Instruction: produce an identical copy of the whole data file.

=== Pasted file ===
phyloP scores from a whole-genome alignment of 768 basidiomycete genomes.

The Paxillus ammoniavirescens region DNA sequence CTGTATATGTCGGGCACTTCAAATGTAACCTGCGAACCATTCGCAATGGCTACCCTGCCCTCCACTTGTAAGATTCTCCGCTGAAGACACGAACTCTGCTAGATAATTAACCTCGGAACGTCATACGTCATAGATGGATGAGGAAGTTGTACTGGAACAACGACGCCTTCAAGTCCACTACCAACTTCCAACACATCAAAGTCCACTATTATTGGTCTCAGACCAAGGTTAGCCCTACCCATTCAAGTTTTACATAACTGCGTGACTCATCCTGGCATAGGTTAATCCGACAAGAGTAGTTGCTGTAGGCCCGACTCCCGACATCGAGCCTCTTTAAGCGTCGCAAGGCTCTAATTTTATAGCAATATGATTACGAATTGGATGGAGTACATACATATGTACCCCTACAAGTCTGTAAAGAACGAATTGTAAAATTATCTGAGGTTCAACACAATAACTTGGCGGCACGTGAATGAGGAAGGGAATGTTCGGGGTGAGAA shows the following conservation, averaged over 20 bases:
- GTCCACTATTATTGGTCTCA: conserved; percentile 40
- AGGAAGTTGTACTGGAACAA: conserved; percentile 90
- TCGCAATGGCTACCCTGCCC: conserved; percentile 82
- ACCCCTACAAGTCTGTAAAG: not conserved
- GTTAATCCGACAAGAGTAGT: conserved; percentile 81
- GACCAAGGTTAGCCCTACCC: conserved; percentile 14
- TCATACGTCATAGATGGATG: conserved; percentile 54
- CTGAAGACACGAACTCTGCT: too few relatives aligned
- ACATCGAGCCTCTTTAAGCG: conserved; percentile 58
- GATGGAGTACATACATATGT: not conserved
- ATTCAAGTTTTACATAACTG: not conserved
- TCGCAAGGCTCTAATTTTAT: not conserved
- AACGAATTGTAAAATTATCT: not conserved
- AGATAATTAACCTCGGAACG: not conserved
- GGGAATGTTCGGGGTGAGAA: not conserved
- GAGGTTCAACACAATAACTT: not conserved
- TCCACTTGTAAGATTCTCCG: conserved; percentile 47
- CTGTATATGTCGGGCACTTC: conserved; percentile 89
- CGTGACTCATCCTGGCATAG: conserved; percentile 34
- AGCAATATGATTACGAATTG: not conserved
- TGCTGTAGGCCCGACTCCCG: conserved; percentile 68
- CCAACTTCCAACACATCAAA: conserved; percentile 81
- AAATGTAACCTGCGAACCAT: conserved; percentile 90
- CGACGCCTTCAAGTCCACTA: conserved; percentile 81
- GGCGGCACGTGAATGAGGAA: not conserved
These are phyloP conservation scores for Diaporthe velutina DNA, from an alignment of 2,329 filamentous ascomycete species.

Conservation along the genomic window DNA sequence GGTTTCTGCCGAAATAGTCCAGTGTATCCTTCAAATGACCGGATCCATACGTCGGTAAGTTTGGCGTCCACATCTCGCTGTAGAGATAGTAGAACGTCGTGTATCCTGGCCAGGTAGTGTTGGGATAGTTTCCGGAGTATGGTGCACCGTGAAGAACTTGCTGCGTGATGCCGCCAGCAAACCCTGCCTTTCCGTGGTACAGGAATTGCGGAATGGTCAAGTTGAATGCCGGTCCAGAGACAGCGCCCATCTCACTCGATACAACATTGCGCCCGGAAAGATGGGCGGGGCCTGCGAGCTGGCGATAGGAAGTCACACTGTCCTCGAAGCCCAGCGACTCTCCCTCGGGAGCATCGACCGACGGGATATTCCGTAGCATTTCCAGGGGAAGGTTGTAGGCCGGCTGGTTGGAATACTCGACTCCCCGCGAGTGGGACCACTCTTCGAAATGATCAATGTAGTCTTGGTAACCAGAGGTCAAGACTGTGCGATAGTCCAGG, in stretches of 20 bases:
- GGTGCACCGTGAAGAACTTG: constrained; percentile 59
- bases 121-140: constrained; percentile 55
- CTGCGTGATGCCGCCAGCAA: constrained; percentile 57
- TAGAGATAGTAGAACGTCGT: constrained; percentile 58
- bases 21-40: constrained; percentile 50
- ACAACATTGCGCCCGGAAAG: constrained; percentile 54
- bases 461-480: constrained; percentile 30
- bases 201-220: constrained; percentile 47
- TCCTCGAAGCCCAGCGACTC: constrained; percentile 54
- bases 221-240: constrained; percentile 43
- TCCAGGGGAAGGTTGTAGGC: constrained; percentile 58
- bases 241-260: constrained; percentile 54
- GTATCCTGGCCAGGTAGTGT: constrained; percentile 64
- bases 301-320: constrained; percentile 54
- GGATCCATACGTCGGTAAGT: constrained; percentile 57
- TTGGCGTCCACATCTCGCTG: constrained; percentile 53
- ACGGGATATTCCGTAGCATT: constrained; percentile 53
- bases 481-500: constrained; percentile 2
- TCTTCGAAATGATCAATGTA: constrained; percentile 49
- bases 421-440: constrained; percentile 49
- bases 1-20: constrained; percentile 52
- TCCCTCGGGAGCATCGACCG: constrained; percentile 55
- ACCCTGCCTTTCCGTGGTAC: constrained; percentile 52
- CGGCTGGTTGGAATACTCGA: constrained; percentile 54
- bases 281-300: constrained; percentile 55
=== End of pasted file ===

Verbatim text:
phyloP scores from a whole-genome alignment of 768 basidiomycete genomes.

The Paxillus ammoniavirescens region DNA sequence CTGTATATGTCGGGCACTTCAAATGTAACCTGCGAACCATTCGCAATGGCTACCCTGCCCTCCACTTGTAAGATTCTCCGCTGAAGACACGAACTCTGCTAGATAATTAACCTCGGAACGTCATACGTCATAGATGGATGAGGAAGTTGTACTGGAACAACGACGCCTTCAAGTCCACTACCAACTTCCAACACATCAAAGTCCACTATTATTGGTCTCAGACCAAGGTTAGCCCTACCCATTCAAGTTTTACATAACTGCGTGACTCATCCTGGCATAGGTTAATCCGACAAGAGTAGTTGCTGTAGGCCCGACTCCCGACATCGAGCCTCTTTAAGCGTCGCAAGGCTCTAATTTTATAGCAATATGATTACGAATTGGATGGAGTACATACATATGTACCCCTACAAGTCTGTAAAGAACGAATTGTAAAATTATCTGAGGTTCAACACAATAACTTGGCGGCACGTGAATGAGGAAGGGAATGTTCGGGGTGAGAA shows the following conservation, averaged over 20 bases:
- GTCCACTATTATTGGTCTCA: conserved; percentile 40
- AGGAAGTTGTACTGGAACAA: conserved; percentile 90
- TCGCAATGGCTACCCTGCCC: conserved; percentile 82
- ACCCCTACAAGTCTGTAAAG: not conserved
- GTTAATCCGACAAGAGTAGT: conserved; percentile 81
- GACCAAGGTTAGCCCTACCC: conserved; percentile 14
- TCATACGTCATAGATGGATG: conserved; percentile 54
- CTGAAGACACGAACTCTGCT: too few relatives aligned
- ACATCGAGCCTCTTTAAGCG: conserved; percentile 58
- GATGGAGTACATACATATGT: not conserved
- ATTCAAGTTTTACATAACTG: not conserved
- TCGCAAGGCTCTAATTTTAT: not conserved
- AACGAATTGTAAAATTATCT: not conserved
- AGATAATTAACCTCGGAACG: not conserved
- GGGAATGTTCGGGGTGAGAA: not conserved
- GAGGTTCAACACAATAACTT: not conserved
- TCCACTTGTAAGATTCTCCG: conserved; percentile 47
- CTGTATATGTCGGGCACTTC: conserved; percentile 89
- CGTGACTCATCCTGGCATAG: conserved; percentile 34
- AGCAATATGATTACGAATTG: not conserved
- TGCTGTAGGCCCGACTCCCG: conserved; percentile 68
- CCAACTTCCAACACATCAAA: conserved; percentile 81
- AAATGTAACCTGCGAACCAT: conserved; percentile 90
- CGACGCCTTCAAGTCCACTA: conserved; percentile 81
- GGCGGCACGTGAATGAGGAA: not conserved
These are phyloP conservation scores for Diaporthe velutina DNA, from an alignment of 2,329 filamentous ascomycete species.

Conservation along the genomic window DNA sequence GGTTTCTGCCGAAATAGTCCAGTGTATCCTTCAAATGACCGGATCCATACGTCGGTAAGTTTGGCGTCCACATCTCGCTGTAGAGATAGTAGAACGTCGTGTATCCTGGCCAGGTAGTGTTGGGATAGTTTCCGGAGTATGGTGCACCGTGAAGAACTTGCTGCGTGATGCCGCCAGCAAACCCTGCCTTTCCGTGGTACAGGAATTGCGGAATGGTCAAGTTGAATGCCGGTCCAGAGACAGCGCCCATCTCACTCGATACAACATTGCGCCCGGAAAGATGGGCGGGGCCTGCGAGCTGGCGATAGGAAGTCACACTGTCCTCGAAGCCCAGCGACTCTCCCTCGGGAGCATCGACCGACGGGATATTCCGTAGCATTTCCAGGGGAAGGTTGTAGGCCGGCTGGTTGGAATACTCGACTCCCCGCGAGTGGGACCACTCTTCGAAATGATCAATGTAGTCTTGGTAACCAGAGGTCAAGACTGTGCGATAGTCCAGG, in stretches of 20 bases:
- GGTGCACCGTGAAGAACTTG: constrained; percentile 59
- bases 121-140: constrained; percentile 55
- CTGCGTGATGCCGCCAGCAA: constrained; percentile 57
- TAGAGATAGTAGAACGTCGT: constrained; percentile 58
- bases 21-40: constrained; percentile 50
- ACAACATTGCGCCCGGAAAG: constrained; percentile 54
- bases 461-480: constrained; percentile 30
- bases 201-220: constrained; percentile 47
- TCCTCGAAGCCCAGCGACTC: constrained; percentile 54
- bases 221-240: constrained; percentile 43
- TCCAGGGGAAGGTTGTAGGC: constrained; percentile 58
- bases 241-260: constrained; percentile 54
- GTATCCTGGCCAGGTAGTGT: constrained; percentile 64
- bases 301-320: constrained; percentile 54
- GGATCCATACGTCGGTAAGT: constrained; percentile 57
- TTGGCGTCCACATCTCGCTG: constrained; percentile 53
- ACGGGATATTCCGTAGCATT: constrained; percentile 53
- bases 481-500: constrained; percentile 2
- TCTTCGAAATGATCAATGTA: constrained; percentile 49
- bases 421-440: constrained; percentile 49
- bases 1-20: constrained; percentile 52
- TCCCTCGGGAGCATCGACCG: constrained; percentile 55
- ACCCTGCCTTTCCGTGGTAC: constrained; percentile 52
- CGGCTGGTTGGAATACTCGA: constrained; percentile 54
- bases 281-300: constrained; percentile 55